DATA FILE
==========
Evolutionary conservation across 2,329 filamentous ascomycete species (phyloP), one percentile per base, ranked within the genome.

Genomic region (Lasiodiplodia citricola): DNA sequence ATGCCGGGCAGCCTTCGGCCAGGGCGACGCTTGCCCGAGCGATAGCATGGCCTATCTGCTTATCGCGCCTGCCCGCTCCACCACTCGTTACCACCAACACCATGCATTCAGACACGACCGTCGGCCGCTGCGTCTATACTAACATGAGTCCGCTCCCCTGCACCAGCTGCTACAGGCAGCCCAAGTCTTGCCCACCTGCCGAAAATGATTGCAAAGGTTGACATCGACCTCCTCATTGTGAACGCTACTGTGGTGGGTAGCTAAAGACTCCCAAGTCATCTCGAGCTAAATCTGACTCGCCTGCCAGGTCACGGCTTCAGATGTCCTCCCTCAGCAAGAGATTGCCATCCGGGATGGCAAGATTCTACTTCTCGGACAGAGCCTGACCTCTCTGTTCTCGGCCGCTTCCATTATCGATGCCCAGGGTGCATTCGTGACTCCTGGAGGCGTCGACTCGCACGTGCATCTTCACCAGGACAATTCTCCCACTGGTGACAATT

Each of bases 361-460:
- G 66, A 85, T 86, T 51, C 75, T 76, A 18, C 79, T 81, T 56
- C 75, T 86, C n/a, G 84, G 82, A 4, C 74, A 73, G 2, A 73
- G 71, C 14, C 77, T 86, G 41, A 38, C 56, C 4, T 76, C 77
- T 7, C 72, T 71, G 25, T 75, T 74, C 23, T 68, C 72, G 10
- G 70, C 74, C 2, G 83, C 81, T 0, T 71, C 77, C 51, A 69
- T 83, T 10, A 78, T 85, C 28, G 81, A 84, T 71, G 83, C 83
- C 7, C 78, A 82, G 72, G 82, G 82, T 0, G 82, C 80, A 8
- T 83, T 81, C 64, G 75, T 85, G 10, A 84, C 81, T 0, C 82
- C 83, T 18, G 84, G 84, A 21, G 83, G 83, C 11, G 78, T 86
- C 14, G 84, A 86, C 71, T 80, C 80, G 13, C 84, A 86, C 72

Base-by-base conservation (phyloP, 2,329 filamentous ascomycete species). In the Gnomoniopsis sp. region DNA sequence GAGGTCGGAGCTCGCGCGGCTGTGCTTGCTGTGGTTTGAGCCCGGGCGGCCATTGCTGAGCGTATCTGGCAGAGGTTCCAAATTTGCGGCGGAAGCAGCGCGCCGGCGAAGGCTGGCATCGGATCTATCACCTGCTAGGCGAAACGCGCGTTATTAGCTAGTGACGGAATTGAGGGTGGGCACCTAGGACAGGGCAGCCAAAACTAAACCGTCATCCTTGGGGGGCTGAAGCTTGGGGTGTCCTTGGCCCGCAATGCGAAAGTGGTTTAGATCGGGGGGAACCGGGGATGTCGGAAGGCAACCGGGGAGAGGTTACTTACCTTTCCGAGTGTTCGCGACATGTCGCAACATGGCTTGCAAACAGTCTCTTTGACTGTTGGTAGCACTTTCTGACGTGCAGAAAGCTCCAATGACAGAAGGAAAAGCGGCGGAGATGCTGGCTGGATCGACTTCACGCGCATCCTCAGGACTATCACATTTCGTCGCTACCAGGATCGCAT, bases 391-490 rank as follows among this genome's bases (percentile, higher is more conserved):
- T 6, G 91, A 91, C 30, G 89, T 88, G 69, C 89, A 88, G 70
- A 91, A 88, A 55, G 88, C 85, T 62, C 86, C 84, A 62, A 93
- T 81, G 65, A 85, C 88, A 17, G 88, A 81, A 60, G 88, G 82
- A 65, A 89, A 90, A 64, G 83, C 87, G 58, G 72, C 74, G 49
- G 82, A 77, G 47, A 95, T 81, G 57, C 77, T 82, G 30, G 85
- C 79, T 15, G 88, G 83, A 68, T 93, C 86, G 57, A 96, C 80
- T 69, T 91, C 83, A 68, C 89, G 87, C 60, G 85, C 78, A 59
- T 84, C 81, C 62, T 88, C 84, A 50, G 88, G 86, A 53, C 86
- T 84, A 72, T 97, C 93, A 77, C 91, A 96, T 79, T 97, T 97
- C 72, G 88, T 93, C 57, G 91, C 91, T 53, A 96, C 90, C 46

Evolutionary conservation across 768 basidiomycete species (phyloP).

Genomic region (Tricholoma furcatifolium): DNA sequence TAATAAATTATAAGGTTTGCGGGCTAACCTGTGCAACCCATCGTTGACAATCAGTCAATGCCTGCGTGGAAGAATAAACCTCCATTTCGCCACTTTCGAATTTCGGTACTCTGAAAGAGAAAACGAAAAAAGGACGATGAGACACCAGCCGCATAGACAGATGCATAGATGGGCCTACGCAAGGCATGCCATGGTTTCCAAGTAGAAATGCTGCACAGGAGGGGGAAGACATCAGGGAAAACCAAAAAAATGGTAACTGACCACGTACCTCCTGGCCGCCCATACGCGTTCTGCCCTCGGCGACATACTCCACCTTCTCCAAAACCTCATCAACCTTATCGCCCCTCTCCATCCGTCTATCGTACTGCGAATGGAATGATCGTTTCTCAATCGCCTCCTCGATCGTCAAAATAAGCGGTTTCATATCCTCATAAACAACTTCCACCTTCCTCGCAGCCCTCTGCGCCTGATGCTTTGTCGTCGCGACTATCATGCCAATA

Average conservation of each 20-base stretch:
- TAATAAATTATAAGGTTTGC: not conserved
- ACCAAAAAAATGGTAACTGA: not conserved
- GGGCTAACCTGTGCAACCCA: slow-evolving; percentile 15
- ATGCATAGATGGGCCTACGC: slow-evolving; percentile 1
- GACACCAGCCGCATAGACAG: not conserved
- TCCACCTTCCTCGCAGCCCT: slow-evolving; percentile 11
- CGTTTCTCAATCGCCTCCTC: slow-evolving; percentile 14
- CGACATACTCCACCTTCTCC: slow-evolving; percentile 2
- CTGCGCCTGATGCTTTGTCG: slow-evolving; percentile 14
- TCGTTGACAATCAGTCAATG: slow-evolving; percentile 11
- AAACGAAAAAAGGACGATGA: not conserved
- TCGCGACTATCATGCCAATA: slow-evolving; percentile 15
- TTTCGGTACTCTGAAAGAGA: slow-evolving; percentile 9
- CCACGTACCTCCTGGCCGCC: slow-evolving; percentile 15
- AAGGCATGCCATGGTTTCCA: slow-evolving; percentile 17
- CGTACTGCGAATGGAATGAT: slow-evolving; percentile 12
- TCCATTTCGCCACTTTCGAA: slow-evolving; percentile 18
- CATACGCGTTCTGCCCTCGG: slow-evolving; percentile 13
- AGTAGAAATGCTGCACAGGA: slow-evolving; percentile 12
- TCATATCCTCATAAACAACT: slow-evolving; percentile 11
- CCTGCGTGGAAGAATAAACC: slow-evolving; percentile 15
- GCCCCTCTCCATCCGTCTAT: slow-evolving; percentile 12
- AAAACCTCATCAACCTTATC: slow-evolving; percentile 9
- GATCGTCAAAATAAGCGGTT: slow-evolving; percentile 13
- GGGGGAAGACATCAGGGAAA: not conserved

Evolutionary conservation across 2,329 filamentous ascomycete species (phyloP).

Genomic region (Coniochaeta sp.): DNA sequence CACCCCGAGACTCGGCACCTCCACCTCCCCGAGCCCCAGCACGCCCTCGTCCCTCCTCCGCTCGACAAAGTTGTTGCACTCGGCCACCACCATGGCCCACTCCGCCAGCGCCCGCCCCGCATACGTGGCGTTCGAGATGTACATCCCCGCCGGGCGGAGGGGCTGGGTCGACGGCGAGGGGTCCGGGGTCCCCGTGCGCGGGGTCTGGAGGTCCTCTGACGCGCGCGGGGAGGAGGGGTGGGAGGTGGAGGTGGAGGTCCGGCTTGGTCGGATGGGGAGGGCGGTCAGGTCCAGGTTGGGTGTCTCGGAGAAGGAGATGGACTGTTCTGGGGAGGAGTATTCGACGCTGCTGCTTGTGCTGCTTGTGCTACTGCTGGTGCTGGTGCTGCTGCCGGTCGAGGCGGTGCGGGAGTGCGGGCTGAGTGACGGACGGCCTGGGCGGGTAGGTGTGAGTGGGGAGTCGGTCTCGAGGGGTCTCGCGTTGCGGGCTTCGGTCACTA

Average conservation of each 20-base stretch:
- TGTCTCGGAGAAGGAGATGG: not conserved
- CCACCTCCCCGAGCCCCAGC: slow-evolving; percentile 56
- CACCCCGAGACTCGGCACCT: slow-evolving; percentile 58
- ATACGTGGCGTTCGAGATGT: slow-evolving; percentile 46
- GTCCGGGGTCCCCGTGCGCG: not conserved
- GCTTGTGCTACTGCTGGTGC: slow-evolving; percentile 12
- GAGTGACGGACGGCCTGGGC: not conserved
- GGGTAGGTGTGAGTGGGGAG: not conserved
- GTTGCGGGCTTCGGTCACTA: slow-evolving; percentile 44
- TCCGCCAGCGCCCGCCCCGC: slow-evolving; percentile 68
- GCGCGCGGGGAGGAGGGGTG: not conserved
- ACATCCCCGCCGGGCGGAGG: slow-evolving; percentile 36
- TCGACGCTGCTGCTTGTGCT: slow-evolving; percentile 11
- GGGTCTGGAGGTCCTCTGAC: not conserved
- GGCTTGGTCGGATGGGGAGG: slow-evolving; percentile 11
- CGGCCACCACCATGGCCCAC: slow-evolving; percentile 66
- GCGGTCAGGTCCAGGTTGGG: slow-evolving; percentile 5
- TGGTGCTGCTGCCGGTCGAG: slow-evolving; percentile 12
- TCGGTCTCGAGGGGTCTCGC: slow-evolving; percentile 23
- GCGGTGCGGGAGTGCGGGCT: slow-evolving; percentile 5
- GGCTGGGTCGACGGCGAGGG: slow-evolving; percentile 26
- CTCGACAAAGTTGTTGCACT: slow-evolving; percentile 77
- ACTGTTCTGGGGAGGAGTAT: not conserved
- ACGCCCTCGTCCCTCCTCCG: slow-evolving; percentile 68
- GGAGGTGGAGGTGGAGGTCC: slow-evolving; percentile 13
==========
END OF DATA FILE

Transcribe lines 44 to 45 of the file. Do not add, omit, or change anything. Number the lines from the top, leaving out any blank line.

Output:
- TCCATTTCGCCACTTTCGAA: slow-evolving; percentile 18
- CATACGCGTTCTGCCCTCGG: slow-evolving; percentile 13